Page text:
Today, lets talk about the statement “sugar feeds cancer”
I see so many posts on social media claiming that “sugar feeds cancer” and that cancer sufferers should avoid all sugar to avoid feeding their tumour(s). I have also heard of people claiming to be nutrition “experts” advising others that this is the case. But is there any truth in this statement and what is the whole story?
First we need to look at the science.
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The “sugar” being referred to is glucose and the main source of glucose is carbohydrates. Carbohydrates are in foods such as bread, potatoes, pasta, breakfast cereals and fruit. As soon as you start eating these foods, your body release enzymes in the mouth to start breaking down the foods and then again in your intestines to break it down further into sugars. These are then converted to glucose (the simplest form) which is absorbed into the small intestine and passes into your blood stream, causing your blood glucose levels to rise. In response your pancreas releases insulin and this acts as a key to unlock your cells and allows the glucose to enter them, thereby regulating your blood glucose levels. All of your cells need glucose to function, as well as amino acids (the building blocks of protein), and fats. Your brain, especially, requires glucose and without it your brain will not be able to function efficiently. After your body has used the glucose it needs, the leftovers are stored as glycogen in the liver and muscles to be used when it’s needed and your body can store enough of this fuel to last you about one day.
So we have established that your cells in your body need glucose to function. Now what about cancer?
Cancer occurs when cells mutate during cell growth and division. Therefore cancers are cells. This has led people to claim that as cancers are formed from mutated cells, then surely glucose must feed cancer. End of story.
The undeniable answer is that glucose feeds every cell in the body, including cancer cells. However, it is important to realise that if you cut out glucose from your diet, you are also causing every other cell in your body to be denied glucose, including your brain. Your body needs glucose. It wants glucose. So if you take this energy source away from it, it will look for alternative sources of glucose, and it will do this by breaking down your fat stores and then the protein in your muscles to release the glucose. So now your body still has a source of glucose, however it is now in a catabolic state, meaning that you are losing muscle in order for your body to maintain an adequate glucose supply.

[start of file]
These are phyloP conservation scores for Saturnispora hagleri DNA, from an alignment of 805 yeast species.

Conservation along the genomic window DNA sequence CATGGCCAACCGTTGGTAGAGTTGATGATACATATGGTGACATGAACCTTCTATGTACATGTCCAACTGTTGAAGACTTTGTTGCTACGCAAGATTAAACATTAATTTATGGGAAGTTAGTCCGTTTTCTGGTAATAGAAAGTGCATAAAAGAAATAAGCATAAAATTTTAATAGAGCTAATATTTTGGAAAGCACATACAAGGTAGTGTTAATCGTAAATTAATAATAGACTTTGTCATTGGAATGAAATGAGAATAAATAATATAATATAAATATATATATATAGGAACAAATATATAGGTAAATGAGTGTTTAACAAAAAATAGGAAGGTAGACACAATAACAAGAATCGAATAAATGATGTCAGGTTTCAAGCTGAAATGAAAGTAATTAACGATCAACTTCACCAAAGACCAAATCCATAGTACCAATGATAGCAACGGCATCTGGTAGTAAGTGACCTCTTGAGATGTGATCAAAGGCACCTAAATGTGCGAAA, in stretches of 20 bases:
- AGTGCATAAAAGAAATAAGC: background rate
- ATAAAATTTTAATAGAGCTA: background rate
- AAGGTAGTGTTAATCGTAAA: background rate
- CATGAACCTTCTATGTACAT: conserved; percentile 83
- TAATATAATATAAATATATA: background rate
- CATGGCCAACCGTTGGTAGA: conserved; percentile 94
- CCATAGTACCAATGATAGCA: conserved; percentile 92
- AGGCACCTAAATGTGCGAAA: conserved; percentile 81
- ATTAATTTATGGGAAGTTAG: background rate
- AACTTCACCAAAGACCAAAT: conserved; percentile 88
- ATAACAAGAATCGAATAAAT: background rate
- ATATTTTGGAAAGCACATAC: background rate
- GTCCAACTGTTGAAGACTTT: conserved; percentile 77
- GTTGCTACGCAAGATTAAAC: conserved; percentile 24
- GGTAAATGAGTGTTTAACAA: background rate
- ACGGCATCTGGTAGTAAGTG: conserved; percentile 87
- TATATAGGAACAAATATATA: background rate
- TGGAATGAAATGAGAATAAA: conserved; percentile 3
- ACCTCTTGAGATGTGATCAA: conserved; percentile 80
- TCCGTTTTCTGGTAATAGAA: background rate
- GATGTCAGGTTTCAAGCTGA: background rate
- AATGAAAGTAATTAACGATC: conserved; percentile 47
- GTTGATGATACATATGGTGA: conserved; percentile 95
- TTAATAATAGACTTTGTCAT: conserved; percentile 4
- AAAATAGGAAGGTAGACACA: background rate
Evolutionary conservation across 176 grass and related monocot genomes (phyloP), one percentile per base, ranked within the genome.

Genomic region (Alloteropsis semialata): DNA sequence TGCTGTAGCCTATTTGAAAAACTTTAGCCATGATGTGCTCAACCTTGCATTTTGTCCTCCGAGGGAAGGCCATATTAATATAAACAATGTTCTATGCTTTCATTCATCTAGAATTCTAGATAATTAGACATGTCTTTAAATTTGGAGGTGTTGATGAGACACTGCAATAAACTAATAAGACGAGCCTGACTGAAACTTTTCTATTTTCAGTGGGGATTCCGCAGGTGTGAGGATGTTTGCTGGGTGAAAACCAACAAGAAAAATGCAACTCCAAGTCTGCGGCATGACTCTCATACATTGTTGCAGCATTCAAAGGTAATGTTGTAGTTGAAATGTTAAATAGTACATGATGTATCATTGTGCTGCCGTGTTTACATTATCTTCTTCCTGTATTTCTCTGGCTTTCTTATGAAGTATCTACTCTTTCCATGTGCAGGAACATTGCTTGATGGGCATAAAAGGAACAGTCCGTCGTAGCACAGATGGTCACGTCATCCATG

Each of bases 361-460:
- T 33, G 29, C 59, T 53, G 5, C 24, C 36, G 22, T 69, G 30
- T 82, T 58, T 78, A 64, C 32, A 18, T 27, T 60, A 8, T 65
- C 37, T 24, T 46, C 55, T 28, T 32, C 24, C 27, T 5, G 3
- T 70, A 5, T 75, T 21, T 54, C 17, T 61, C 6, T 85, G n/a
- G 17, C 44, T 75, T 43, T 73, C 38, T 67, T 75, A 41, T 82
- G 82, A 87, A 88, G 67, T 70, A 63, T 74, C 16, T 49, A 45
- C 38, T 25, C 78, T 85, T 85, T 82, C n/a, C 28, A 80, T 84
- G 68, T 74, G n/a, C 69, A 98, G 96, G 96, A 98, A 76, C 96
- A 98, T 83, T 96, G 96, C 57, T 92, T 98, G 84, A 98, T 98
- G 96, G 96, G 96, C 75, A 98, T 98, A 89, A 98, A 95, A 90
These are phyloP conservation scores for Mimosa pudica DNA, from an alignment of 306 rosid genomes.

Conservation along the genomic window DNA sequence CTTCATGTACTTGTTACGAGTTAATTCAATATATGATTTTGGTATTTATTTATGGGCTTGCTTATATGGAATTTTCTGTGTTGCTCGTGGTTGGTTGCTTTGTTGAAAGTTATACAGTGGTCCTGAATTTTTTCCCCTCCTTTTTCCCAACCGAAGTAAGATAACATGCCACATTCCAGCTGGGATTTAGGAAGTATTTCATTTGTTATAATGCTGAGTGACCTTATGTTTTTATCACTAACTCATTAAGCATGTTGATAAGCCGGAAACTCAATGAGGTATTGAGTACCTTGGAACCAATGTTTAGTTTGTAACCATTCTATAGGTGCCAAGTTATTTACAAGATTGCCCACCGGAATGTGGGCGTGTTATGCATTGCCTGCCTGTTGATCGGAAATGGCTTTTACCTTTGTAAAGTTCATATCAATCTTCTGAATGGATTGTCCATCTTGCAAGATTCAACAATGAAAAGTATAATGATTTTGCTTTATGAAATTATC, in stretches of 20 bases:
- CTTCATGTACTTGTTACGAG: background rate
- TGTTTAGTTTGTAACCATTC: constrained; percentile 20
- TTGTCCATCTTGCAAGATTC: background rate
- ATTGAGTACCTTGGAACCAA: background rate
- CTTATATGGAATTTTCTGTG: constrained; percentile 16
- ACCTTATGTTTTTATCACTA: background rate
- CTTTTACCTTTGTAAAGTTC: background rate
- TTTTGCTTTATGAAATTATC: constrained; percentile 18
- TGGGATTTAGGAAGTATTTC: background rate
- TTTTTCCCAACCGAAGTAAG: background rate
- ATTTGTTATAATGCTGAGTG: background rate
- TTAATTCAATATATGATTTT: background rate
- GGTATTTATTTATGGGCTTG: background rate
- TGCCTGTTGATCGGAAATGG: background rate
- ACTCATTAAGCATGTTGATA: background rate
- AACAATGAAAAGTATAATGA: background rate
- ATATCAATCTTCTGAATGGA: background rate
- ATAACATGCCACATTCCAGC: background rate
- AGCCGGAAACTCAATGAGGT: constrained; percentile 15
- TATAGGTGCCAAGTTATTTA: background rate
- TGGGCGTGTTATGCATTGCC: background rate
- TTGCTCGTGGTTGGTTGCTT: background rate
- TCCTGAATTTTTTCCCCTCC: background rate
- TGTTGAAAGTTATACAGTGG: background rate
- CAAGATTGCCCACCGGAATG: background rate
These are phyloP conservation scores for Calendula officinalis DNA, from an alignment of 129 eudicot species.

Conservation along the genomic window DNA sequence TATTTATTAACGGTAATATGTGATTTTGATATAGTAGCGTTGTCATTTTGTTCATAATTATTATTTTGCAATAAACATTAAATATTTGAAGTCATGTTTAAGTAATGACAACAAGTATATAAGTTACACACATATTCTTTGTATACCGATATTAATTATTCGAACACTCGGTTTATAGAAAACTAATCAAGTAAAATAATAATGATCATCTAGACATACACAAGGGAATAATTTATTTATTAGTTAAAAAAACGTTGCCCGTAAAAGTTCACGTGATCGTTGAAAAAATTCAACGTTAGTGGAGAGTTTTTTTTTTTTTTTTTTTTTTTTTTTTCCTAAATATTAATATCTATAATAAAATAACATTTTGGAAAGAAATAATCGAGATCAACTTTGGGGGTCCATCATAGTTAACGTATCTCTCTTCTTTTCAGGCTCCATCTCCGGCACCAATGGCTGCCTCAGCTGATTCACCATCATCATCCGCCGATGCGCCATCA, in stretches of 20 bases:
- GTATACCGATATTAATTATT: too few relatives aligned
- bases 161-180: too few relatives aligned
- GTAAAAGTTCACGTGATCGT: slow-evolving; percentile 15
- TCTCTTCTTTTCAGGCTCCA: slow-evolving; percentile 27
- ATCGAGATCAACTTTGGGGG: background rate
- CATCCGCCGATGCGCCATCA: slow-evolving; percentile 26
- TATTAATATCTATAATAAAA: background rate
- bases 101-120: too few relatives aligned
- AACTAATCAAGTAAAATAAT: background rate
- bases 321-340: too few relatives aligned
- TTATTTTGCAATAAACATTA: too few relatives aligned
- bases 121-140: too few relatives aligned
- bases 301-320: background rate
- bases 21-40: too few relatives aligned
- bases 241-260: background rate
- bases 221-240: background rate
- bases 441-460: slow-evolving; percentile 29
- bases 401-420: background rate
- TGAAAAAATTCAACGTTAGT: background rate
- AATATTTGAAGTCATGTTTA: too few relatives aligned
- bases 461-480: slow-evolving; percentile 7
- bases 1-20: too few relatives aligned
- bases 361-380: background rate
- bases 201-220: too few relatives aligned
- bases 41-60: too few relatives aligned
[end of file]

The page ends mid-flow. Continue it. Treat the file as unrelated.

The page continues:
This is dangerous for those already suffering with a disease which already exerts a catabolic effect on the body. One of the most important factors in aiding recovery, or being strong enough to endure medical treatment, or to improve the quality of your life is to have good nutrition and by eliminating glucose from your diet, you are not only cutting out major sources of energy and nutrition but you are also risking your muscles being broken downwhich will result in undesired weight loss and fatigue. Weight loss can impact medical treatment so it is vital to ensure that you are getting the right nutrition.
Another important point is that a cancer diagnosis is hugely stressful. You are trying to cope with the diagnosis itself, the impact on your life and that of your family, medical treatment and its side effects, as well as the side effects of the cancer itself. The idea then that “all sugars” directly fuels the growth of cancer cells may lead you to want to eliminate them completely from your diet and this will just add more stress into the equation.
Stress will trigger your fight or flight response, which in turn increases the hormones that can raise your blood glucose levels and suppress your immune system. Rather than adding to your stress levels, trying to find ways to reduce them through meditation, yoga, or a favourite hobby will not only have a positive physiological impact but also positively impact your mental health.
It is inevitable that some people will decide to eliminate the majority of carbohydrates and follow what is called a ketogenic diet but this needs careful supervision as it is very high in fat and very low in carbohydrates and protein and can lead to unintentional weight loss. Diets high in saturated fat can also increase your risk of a number of health concerns, including cardiovascular disease.
There is ongoing research into low carbohydrate diets and cancer but currently there is no evidence that these diets are beneficial for most people with cancer; in fact, some research has shown that a low fat diet, which is the opposite to the high fat content of the low carbohydrate diet, may improve survival after diagnosis for some cancers.
The key message I am putting across here is please do not listen to non-evidence based, dangerous messages on social media by those who do not have a science background and who do not understand the anatomy and physiology of the human body. Always contact a registered dietitian if you are concerned about your weight or other nutritional elements of your diet for evidence-based, practical advice and support.